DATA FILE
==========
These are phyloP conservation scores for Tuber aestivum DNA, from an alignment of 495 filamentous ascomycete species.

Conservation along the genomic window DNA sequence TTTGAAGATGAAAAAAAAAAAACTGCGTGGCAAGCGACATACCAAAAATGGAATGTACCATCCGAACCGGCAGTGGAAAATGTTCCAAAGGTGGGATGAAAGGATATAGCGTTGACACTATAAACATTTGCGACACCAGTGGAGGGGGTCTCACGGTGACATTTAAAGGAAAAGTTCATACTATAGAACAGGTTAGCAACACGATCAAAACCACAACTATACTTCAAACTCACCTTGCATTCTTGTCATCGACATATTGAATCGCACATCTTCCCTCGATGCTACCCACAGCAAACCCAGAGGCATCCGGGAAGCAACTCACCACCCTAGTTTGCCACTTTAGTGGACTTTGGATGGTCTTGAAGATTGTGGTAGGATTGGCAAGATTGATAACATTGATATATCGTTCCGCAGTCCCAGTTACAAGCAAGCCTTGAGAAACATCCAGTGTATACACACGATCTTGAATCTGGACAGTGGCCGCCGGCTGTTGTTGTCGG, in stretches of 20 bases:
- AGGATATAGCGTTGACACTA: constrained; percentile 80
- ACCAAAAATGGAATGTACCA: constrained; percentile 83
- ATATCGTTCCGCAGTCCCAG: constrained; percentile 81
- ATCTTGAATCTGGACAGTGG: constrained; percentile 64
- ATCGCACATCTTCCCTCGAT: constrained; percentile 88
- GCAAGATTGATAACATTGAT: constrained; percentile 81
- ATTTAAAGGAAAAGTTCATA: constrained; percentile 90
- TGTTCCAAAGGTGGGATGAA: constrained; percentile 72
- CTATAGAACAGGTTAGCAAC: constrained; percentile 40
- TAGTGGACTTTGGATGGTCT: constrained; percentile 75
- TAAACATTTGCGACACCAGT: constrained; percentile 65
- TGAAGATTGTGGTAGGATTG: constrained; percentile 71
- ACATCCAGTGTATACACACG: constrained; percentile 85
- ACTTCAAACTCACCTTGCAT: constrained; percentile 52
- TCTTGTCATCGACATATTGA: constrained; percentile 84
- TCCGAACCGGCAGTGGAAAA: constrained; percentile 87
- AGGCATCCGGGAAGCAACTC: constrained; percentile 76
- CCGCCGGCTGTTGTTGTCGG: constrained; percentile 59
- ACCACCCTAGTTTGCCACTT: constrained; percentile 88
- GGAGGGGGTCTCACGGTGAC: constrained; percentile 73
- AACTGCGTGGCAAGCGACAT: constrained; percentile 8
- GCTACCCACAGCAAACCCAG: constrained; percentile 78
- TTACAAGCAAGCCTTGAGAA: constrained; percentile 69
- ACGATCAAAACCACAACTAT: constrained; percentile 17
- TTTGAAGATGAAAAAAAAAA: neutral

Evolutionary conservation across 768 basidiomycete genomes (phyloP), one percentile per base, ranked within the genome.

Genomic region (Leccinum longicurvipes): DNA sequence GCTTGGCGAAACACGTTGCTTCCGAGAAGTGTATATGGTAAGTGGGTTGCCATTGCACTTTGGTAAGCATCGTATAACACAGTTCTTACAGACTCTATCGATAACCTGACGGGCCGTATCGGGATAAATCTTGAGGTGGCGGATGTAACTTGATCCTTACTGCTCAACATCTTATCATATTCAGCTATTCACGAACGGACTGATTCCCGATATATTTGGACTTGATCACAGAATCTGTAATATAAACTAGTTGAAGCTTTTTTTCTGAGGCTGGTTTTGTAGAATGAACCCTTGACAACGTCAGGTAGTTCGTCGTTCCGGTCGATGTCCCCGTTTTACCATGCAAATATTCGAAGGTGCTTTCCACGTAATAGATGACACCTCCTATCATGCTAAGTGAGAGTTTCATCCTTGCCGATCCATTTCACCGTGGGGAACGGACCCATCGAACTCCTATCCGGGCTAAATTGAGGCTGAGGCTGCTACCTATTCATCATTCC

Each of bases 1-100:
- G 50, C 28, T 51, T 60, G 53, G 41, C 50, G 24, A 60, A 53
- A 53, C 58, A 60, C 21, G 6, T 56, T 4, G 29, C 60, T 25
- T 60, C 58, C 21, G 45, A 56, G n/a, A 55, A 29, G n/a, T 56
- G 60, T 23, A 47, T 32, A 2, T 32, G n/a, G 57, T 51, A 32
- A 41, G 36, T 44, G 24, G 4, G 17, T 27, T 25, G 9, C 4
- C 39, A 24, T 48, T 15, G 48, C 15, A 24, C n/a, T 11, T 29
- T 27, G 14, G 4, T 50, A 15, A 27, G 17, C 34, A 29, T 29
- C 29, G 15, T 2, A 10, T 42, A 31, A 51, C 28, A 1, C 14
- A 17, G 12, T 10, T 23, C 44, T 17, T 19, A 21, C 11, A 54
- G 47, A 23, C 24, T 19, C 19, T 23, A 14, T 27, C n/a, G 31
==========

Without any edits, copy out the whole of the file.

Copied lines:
These are phyloP conservation scores for Tuber aestivum DNA, from an alignment of 495 filamentous ascomycete species.

Conservation along the genomic window DNA sequence TTTGAAGATGAAAAAAAAAAAACTGCGTGGCAAGCGACATACCAAAAATGGAATGTACCATCCGAACCGGCAGTGGAAAATGTTCCAAAGGTGGGATGAAAGGATATAGCGTTGACACTATAAACATTTGCGACACCAGTGGAGGGGGTCTCACGGTGACATTTAAAGGAAAAGTTCATACTATAGAACAGGTTAGCAACACGATCAAAACCACAACTATACTTCAAACTCACCTTGCATTCTTGTCATCGACATATTGAATCGCACATCTTCCCTCGATGCTACCCACAGCAAACCCAGAGGCATCCGGGAAGCAACTCACCACCCTAGTTTGCCACTTTAGTGGACTTTGGATGGTCTTGAAGATTGTGGTAGGATTGGCAAGATTGATAACATTGATATATCGTTCCGCAGTCCCAGTTACAAGCAAGCCTTGAGAAACATCCAGTGTATACACACGATCTTGAATCTGGACAGTGGCCGCCGGCTGTTGTTGTCGG, in stretches of 20 bases:
- AGGATATAGCGTTGACACTA: constrained; percentile 80
- ACCAAAAATGGAATGTACCA: constrained; percentile 83
- ATATCGTTCCGCAGTCCCAG: constrained; percentile 81
- ATCTTGAATCTGGACAGTGG: constrained; percentile 64
- ATCGCACATCTTCCCTCGAT: constrained; percentile 88
- GCAAGATTGATAACATTGAT: constrained; percentile 81
- ATTTAAAGGAAAAGTTCATA: constrained; percentile 90
- TGTTCCAAAGGTGGGATGAA: constrained; percentile 72
- CTATAGAACAGGTTAGCAAC: constrained; percentile 40
- TAGTGGACTTTGGATGGTCT: constrained; percentile 75
- TAAACATTTGCGACACCAGT: constrained; percentile 65
- TGAAGATTGTGGTAGGATTG: constrained; percentile 71
- ACATCCAGTGTATACACACG: constrained; percentile 85
- ACTTCAAACTCACCTTGCAT: constrained; percentile 52
- TCTTGTCATCGACATATTGA: constrained; percentile 84
- TCCGAACCGGCAGTGGAAAA: constrained; percentile 87
- AGGCATCCGGGAAGCAACTC: constrained; percentile 76
- CCGCCGGCTGTTGTTGTCGG: constrained; percentile 59
- ACCACCCTAGTTTGCCACTT: constrained; percentile 88
- GGAGGGGGTCTCACGGTGAC: constrained; percentile 73
- AACTGCGTGGCAAGCGACAT: constrained; percentile 8
- GCTACCCACAGCAAACCCAG: constrained; percentile 78
- TTACAAGCAAGCCTTGAGAA: constrained; percentile 69
- ACGATCAAAACCACAACTAT: constrained; percentile 17
- TTTGAAGATGAAAAAAAAAA: neutral

Evolutionary conservation across 768 basidiomycete genomes (phyloP), one percentile per base, ranked within the genome.

Genomic region (Leccinum longicurvipes): DNA sequence GCTTGGCGAAACACGTTGCTTCCGAGAAGTGTATATGGTAAGTGGGTTGCCATTGCACTTTGGTAAGCATCGTATAACACAGTTCTTACAGACTCTATCGATAACCTGACGGGCCGTATCGGGATAAATCTTGAGGTGGCGGATGTAACTTGATCCTTACTGCTCAACATCTTATCATATTCAGCTATTCACGAACGGACTGATTCCCGATATATTTGGACTTGATCACAGAATCTGTAATATAAACTAGTTGAAGCTTTTTTTCTGAGGCTGGTTTTGTAGAATGAACCCTTGACAACGTCAGGTAGTTCGTCGTTCCGGTCGATGTCCCCGTTTTACCATGCAAATATTCGAAGGTGCTTTCCACGTAATAGATGACACCTCCTATCATGCTAAGTGAGAGTTTCATCCTTGCCGATCCATTTCACCGTGGGGAACGGACCCATCGAACTCCTATCCGGGCTAAATTGAGGCTGAGGCTGCTACCTATTCATCATTCC

Each of bases 1-100:
- G 50, C 28, T 51, T 60, G 53, G 41, C 50, G 24, A 60, A 53
- A 53, C 58, A 60, C 21, G 6, T 56, T 4, G 29, C 60, T 25
- T 60, C 58, C 21, G 45, A 56, G n/a, A 55, A 29, G n/a, T 56
- G 60, T 23, A 47, T 32, A 2, T 32, G n/a, G 57, T 51, A 32
- A 41, G 36, T 44, G 24, G 4, G 17, T 27, T 25, G 9, C 4
- C 39, A 24, T 48, T 15, G 48, C 15, A 24, C n/a, T 11, T 29
- T 27, G 14, G 4, T 50, A 15, A 27, G 17, C 34, A 29, T 29
- C 29, G 15, T 2, A 10, T 42, A 31, A 51, C 28, A 1, C 14
- A 17, G 12, T 10, T 23, C 44, T 17, T 19, A 21, C 11, A 54
- G 47, A 23, C 24, T 19, C 19, T 23, A 14, T 27, C n/a, G 31